1. Forum
  2. >
  3. Topic: Duolingo
  4. >
  5. Taking notes on Duolingo


Taking notes on Duolingo

Hello Duolingo community!

Over time, I've seen much talk in the community about not using Duolingo as one's sole source for language learning, so I have begun using other resources such as listening to songs, using Memrise, trying to read as much as I can, etc. However, I've also heard mention that keeping a notebook alongside is also very helpful. Are there any recommendations you can give me in organizing my notes, be it by word forms (in that I might have tabs in my notebooks titled "Nouns" or "Prepositions")? by Duolingo lessons? simply jotting down sentences as they come? word charts? I know that each individual has their own unique way of learning, but I hope you all can give some insight!

Thank you!

March 26, 2020



All my life I have taken two level notes (not just for languages but maths and engineering as well). First I note down new info as it comes through - just in whatever order it comes. Then I return to it later - the next day or the next week. This allows ideas and new concepts to sort themselves out in my head. Then I take a topic and write my own notes from my rough scribbles - organizing them in a way that makes sense to me.

Vocab I handle a little sooner. I go through my notes looking for new words or phrases at night and copy them (checking spelling, cases etc) in the back of my notebook. This forms the basis of my flashcard deck.


What is the longest time between noting down and rewriting when you can still remember the original information when you look at your first notes?


Notes are essential. Check this link for recent discussions on this topic. And it includes link to others as well. Notes is a very personal thing. You have to do what works for you based on your learning style. Good luck. https://forum.duolingo.com/comment/37045904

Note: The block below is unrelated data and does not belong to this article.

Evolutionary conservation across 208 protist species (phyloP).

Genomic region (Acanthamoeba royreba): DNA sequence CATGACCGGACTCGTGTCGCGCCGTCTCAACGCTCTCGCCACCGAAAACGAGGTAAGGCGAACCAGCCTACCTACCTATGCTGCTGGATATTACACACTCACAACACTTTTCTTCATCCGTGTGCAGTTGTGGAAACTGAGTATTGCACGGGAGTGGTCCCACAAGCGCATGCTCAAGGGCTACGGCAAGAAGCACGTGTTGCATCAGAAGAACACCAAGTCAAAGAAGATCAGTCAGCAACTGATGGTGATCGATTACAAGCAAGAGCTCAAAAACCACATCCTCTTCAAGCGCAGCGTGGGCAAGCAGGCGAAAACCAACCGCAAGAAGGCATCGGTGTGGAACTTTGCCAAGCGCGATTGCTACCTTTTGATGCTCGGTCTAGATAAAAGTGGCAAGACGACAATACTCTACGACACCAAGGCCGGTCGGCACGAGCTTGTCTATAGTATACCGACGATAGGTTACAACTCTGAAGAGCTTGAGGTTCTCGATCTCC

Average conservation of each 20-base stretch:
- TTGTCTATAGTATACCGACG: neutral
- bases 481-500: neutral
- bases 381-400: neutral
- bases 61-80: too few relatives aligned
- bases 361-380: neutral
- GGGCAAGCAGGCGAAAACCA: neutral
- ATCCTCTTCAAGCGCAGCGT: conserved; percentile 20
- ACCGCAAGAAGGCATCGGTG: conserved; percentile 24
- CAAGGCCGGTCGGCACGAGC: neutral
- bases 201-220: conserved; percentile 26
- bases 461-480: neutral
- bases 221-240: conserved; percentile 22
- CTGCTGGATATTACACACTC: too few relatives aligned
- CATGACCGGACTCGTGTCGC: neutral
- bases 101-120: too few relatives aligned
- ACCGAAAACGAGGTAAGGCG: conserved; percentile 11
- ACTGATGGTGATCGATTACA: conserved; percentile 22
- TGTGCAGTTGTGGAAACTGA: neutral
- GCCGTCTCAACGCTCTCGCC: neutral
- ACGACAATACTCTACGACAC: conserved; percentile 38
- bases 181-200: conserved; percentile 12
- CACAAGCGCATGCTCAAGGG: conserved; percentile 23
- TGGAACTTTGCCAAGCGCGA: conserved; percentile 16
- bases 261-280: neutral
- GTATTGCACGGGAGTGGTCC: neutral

i keep my notes in a binder so it's easier for me to change the organization if i want to. A general thing I do is have separate sections for grammar and vocab lists, but depending on the language I might separate grammar into other catgories - like nouns, verbs (tenses, moods, etc), cases if the language has them, etc.


I simply write all the important things and new words down on paper so I can come back to it later if I forget something. Most of the time it's not organised well, what matters more to me is making sure it's written somewhere. Either way, it's a good idea to take notes as it's proven to help you remember more.


For sure, it's different for everyone! :-) Me, I do have a hard-cover notebook, and I just write down things as they come along. Organizing it into sections like 'verbs' and such doesn't work for me, because I'm going to be learning for a long, long, looooong time, so I wouldn't know how much space to leave for each section. So I just write as I learn, without sections. I know I could use a binder and add paper to sections as I go, but for some odd reason I hate binders, and love notebooks. Binders drive me nuts and I hate loose-leaf paper, so that would drive me bonkers.